Today, the Church, acting under Constitutional authority, continues to elect Apostles under the title of Bishop. In November 2017 the delegates of the 180 congregations of the Diocese of Virginia voted to begin a process to elect a new Suffragan Bishop (Apostle) for our Diocese. Suffragan simply means elected, and is used to indicate that this Bishop (Apostle) is not our “Diocesan” Bishop, The Right Reverend Shannon Johnston, but is equal in standing with (and not replacing) our suffragan bishop the Right Reverend Susan Goff. (Our recently retired bishop the Right Reverend Theodore Gulick was appointed, not elected, and served as an assistant to Bishop Johnston.)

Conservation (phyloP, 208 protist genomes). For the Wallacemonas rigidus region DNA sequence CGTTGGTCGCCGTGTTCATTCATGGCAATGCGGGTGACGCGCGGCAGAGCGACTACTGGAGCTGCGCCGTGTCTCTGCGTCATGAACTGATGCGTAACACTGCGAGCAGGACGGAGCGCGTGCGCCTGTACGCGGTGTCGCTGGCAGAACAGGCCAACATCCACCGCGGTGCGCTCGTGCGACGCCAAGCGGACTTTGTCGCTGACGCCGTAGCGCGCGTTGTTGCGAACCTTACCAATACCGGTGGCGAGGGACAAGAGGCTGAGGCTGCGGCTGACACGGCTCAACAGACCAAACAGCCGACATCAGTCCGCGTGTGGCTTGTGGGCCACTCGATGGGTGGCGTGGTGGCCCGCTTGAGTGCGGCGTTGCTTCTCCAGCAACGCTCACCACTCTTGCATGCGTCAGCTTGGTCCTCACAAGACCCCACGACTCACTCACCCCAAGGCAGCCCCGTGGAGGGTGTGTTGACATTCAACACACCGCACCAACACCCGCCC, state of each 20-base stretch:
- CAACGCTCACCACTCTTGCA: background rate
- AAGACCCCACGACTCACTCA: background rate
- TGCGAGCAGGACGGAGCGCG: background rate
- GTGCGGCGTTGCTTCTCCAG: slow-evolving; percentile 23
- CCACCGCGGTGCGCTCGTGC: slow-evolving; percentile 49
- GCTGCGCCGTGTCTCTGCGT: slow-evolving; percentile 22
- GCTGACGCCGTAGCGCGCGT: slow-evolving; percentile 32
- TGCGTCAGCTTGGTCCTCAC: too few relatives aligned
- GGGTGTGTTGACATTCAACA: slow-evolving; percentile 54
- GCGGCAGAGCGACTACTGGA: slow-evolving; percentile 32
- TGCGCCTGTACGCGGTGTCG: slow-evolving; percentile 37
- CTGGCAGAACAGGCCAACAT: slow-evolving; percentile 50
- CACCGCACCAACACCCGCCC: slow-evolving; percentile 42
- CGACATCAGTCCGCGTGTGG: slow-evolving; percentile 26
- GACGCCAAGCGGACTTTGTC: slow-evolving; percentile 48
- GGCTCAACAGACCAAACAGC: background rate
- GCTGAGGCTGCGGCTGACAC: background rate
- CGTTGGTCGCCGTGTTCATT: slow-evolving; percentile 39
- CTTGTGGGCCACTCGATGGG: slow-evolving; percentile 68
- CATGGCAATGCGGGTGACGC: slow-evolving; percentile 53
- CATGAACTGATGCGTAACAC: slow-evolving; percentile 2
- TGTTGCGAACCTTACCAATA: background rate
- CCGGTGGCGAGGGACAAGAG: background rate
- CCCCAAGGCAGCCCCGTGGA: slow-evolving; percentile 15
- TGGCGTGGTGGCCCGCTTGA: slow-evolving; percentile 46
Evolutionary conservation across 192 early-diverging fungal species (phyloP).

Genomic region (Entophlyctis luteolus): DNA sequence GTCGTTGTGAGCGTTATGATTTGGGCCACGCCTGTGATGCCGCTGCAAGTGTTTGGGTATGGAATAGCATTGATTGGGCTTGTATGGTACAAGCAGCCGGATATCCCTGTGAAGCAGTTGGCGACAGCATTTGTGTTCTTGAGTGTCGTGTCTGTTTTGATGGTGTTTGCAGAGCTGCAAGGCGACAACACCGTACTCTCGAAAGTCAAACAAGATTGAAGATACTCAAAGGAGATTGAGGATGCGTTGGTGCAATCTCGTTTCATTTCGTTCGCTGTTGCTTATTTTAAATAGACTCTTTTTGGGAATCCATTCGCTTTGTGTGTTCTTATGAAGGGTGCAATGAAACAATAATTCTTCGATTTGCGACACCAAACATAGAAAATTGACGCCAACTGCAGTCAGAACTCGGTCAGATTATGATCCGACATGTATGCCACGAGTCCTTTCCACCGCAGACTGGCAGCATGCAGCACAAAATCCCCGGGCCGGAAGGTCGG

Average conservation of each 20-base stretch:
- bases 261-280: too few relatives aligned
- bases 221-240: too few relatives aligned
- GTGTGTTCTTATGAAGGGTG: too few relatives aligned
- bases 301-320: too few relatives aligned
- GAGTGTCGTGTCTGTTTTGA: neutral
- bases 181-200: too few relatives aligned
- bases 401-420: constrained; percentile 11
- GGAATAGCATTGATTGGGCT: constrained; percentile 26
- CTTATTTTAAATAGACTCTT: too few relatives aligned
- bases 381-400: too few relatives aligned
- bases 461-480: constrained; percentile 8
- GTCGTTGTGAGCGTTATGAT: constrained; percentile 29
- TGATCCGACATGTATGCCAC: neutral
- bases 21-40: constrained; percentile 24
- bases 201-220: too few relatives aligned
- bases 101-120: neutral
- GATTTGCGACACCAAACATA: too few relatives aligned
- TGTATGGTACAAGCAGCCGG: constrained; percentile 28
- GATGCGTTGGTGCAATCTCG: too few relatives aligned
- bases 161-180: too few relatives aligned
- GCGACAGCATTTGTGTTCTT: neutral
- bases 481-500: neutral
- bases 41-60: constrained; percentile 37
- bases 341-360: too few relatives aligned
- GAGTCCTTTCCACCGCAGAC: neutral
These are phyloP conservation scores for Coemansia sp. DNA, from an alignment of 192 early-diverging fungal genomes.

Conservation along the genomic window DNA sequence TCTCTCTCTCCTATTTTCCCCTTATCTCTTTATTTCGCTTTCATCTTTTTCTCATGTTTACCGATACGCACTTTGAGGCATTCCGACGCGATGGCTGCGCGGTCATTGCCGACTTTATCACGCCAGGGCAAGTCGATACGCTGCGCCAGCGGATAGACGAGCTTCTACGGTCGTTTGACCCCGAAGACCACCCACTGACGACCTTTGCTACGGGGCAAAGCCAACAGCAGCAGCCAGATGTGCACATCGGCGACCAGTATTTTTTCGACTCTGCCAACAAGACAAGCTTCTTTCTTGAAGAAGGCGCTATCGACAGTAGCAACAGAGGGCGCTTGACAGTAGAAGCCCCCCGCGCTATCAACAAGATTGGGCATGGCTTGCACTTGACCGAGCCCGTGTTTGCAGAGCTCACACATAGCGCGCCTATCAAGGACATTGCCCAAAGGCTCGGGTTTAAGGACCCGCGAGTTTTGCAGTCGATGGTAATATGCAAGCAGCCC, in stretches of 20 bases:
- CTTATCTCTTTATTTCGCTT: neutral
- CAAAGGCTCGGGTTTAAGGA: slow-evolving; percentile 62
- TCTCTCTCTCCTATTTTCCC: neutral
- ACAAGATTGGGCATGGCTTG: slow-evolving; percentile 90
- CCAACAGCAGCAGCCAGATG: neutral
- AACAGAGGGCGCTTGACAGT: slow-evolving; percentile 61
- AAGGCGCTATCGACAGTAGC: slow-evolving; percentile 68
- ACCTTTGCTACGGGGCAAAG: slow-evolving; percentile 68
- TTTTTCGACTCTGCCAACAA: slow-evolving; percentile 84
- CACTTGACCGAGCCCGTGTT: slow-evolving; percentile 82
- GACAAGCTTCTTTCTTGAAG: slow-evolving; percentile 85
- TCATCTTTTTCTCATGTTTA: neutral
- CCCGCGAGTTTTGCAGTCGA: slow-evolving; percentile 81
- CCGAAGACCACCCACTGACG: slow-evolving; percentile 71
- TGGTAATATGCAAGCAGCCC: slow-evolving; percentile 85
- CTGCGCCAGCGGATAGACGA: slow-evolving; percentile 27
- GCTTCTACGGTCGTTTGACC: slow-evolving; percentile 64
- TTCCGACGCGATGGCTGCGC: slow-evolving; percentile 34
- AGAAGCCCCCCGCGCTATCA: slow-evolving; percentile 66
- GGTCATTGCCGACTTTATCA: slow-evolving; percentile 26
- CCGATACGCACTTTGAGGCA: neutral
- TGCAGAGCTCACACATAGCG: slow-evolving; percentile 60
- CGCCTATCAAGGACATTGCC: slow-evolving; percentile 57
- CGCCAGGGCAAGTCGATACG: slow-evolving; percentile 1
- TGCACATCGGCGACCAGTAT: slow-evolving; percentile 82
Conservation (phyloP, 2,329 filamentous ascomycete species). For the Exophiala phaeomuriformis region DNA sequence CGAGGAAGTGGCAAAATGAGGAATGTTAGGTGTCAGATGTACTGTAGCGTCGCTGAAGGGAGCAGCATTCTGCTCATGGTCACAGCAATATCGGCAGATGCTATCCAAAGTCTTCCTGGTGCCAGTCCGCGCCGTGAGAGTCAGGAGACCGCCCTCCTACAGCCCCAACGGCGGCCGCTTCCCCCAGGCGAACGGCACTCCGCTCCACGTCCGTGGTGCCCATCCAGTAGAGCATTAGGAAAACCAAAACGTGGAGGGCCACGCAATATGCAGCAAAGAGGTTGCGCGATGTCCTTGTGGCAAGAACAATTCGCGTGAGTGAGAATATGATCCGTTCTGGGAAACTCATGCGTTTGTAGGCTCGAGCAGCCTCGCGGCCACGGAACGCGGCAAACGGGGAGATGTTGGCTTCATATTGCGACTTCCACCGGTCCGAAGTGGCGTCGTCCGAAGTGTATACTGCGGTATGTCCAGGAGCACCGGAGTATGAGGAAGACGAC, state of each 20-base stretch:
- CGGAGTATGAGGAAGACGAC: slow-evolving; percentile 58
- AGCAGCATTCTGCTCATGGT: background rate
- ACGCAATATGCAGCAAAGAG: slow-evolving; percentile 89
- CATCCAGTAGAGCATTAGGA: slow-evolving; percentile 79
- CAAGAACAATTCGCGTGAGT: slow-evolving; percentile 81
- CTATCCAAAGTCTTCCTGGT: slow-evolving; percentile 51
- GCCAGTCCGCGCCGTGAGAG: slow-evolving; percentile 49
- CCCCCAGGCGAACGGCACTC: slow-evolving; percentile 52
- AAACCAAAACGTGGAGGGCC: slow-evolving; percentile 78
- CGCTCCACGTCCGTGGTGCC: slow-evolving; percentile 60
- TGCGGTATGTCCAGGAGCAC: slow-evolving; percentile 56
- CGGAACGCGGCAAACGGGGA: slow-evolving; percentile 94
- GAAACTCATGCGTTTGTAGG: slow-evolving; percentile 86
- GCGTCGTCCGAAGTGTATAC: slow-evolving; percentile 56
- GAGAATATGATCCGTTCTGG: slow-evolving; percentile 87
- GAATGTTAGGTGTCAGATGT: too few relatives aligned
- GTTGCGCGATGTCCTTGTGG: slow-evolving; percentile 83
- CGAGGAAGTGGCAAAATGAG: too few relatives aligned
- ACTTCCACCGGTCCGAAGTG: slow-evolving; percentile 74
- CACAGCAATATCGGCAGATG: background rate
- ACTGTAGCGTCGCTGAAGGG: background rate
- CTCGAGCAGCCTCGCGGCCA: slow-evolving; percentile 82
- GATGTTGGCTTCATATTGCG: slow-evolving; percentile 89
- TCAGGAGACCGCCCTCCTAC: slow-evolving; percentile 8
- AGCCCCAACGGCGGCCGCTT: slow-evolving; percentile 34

Electing a Bishop is the work of the whole Diocese. The vestries of each congregation, themselves elected by the adult members in good standing of the congregation, including St. Luke’s Vestry, will elect a representative to vote in the election of the Suffragan Bishop at the Diocesan Convention in November 2018. This October the three to five candidates for election will tour the Diocese and be available for us to meet. And of course we will each be able to advise our representative on how to vote! Our new Suffragan Bishop will be consecrated by the Most Reverend Michael Curry at a date to be determined in April or May of 2019. And since our new Suffragan Bishop will work out of an office in northern Virginia, we will have a continuing opportunity to shape their ministry.

Please pray for the success of this work we share in Christ’s Name.